Thursday, December 10, 2009

Microbes in a Martian Meteorite.

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It has been 211/42 years since NASA researchers announced possible signs of fossil bacteria in a rock from Mars. Today the jury is still out - and the evidence has grown more cloudy.

Everyone who follows astronomy remembers the day. On August 7, 1996, NASA called a historic press conference at which a panel of nine scientists made a breathtaking announcement. Tentative evidence, they said, indicated that a meteorite from Mars contains fossil traces of ancient living organisms. With slides and graphs they described peculiar chemical residues, unusual crystal structures, and, most dramatically, electron-microscope images suggesting that tiny, bacteria-like microbes lived in cracks in the rock billions of years ago.

Suddenly the prospect of life on Mars - even if only microscopic life in the remote past - was resurrected from the grave to which the Space Age seemed to consign it a generation ago. David McKay and his coworkers at NASA's Johnson Space Center were careful to stress that they did not have proof. Each of their four lines of evidence, they said, could be accounted for without life processes. But bacterial action seemed like the simplest explanation for the whole combination. "The relationship of all these things in terms of location, found within a few hundred-thousandths of an inch of one another, is the most compelling evidence," said McKay.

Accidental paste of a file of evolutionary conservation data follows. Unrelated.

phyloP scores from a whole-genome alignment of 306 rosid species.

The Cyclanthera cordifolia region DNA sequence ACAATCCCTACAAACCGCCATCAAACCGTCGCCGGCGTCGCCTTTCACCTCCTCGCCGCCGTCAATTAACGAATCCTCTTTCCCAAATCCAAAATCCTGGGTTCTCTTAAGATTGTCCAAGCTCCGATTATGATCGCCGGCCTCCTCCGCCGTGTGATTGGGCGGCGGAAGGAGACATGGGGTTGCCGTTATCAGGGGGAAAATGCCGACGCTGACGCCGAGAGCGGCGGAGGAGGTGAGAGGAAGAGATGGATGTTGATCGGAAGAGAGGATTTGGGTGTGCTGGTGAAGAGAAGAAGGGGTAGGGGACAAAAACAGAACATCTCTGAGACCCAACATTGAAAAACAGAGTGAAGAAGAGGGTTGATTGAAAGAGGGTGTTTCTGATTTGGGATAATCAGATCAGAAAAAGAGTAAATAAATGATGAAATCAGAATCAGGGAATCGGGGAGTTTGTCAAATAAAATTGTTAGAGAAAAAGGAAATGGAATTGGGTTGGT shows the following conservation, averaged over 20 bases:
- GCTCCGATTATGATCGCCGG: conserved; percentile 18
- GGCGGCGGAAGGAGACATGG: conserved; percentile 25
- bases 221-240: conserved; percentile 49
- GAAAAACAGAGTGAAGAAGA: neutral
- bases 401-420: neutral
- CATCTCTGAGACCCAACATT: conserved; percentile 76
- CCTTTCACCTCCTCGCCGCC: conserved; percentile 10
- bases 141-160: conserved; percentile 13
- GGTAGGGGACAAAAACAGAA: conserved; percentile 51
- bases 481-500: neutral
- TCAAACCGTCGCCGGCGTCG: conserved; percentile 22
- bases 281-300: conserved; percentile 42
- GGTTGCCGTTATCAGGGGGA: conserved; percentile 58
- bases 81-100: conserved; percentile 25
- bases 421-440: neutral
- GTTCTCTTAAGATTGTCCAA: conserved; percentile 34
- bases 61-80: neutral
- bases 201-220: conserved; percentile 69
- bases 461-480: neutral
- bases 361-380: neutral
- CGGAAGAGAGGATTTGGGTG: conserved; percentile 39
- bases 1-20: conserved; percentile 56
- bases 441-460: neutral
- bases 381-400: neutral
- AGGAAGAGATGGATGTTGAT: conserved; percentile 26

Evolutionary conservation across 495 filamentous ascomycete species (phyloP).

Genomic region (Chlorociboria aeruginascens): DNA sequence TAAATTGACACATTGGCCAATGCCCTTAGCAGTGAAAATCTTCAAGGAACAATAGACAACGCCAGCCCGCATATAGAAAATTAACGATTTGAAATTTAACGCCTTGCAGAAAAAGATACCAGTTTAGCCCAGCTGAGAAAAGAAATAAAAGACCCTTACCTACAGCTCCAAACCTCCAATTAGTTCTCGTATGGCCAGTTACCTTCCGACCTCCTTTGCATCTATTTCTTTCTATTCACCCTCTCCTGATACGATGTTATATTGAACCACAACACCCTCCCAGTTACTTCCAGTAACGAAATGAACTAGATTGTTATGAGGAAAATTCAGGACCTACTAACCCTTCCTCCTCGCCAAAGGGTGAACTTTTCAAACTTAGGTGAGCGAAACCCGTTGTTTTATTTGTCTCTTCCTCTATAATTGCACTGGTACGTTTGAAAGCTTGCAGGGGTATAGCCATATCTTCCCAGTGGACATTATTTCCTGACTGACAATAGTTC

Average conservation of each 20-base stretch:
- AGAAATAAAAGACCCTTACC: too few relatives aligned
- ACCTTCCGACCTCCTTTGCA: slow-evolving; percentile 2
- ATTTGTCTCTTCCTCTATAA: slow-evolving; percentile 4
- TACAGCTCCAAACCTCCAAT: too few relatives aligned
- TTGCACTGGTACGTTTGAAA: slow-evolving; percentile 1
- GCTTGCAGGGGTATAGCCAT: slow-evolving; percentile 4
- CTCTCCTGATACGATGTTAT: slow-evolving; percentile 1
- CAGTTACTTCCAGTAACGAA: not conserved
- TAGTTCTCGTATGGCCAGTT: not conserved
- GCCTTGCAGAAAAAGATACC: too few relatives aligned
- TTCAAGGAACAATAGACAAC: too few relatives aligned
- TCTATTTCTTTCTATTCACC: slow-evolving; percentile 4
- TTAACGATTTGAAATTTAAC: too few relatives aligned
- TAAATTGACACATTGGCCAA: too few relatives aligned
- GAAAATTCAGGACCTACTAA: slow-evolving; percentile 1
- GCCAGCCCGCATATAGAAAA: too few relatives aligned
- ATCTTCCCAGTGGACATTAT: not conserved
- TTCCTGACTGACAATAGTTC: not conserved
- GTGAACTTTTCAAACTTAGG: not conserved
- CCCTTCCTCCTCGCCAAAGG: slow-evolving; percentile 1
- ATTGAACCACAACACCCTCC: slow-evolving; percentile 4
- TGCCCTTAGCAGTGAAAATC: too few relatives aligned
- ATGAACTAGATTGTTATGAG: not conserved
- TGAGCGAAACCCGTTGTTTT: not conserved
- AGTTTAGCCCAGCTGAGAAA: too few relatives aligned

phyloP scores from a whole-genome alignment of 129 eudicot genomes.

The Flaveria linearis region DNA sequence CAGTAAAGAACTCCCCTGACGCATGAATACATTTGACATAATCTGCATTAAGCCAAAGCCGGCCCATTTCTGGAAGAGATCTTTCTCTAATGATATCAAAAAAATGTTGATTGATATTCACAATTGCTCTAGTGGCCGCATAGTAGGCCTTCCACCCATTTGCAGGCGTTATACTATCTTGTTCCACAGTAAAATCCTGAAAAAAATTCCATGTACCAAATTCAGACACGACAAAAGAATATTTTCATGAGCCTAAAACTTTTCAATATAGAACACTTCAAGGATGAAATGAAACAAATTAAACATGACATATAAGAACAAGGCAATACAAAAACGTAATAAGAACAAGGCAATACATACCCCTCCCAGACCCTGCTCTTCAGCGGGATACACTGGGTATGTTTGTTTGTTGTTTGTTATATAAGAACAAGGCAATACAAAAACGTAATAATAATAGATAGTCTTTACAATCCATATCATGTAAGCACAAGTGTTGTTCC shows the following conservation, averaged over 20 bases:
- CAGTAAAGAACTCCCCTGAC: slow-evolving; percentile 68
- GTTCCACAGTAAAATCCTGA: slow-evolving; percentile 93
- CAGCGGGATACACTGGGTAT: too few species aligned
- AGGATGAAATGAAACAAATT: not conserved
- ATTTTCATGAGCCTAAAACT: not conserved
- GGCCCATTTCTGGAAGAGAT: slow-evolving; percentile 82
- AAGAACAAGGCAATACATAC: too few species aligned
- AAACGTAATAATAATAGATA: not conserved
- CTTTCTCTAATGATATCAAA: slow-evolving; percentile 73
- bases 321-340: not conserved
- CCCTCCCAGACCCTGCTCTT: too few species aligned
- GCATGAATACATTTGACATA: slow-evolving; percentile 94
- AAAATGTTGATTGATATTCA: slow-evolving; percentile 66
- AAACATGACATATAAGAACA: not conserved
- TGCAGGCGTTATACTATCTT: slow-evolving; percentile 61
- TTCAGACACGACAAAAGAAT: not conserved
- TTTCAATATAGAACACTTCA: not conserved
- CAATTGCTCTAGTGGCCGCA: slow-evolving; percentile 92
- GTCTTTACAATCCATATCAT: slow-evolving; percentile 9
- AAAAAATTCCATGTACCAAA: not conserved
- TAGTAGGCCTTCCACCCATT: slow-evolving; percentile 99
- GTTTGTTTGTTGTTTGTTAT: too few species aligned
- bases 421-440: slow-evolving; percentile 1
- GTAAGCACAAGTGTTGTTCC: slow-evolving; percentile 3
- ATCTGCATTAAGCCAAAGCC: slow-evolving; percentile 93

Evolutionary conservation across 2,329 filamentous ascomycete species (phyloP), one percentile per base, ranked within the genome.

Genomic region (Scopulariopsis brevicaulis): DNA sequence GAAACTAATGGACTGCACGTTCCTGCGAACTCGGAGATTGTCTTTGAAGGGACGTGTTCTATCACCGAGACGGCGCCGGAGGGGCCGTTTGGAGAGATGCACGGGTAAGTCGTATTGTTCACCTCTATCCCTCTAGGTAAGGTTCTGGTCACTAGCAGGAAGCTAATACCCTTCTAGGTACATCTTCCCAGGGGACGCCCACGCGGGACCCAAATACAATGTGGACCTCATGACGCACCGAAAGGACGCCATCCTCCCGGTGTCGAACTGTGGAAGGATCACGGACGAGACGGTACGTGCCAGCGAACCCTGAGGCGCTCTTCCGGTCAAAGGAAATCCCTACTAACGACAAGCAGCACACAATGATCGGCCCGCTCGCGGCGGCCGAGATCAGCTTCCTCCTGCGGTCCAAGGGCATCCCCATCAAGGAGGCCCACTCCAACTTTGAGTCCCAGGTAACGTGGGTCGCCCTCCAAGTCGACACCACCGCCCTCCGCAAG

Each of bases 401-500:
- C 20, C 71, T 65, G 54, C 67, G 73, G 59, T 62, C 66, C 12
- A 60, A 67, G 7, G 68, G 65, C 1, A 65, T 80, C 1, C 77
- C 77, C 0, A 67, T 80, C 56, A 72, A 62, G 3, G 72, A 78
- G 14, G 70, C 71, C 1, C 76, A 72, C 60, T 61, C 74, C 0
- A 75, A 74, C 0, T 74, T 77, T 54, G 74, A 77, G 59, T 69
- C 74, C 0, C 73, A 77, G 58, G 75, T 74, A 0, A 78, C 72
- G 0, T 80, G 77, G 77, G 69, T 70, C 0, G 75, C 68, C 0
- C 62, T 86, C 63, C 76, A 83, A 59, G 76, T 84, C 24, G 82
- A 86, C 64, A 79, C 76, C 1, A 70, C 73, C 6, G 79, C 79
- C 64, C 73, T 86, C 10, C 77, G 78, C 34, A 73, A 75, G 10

The announcement dominated world news that day, prompted a statement of encouragement by President Clinton, and was widely rated the top science story of 1996. If true, it would imply that life arose from inorganic matter twice independently in one solar system (assuming that early life was not seeded from Mars to Earth or vice versa). This in turn would mean that life originates on planets easily - so the entire universe should be teeming with at least primitive living things. In the days following the announcement the public and the media embraced the claims, but most scientists were much more cautious if not deeply skeptical (S&T: October 1996, page 18, and July 1997, page 36). Further research, all agreed, was urgently needed to confirm or disprove the claim.

Now, two and a half years later, what is the status of the Martian microbes? Will history record them as appealing illusions, like Percival Lowell's canals on Mars a century ago? Or will they truly mark humankind's first step in finding alien life?

Source Citation
Treiman, Allan. "Microbes in a Martian Meteorite." Sky & Telescope Apr. 1999: 52. Academic OneFile. Web. 10 Dec. 2009. .

Gale Document Number:A54155019

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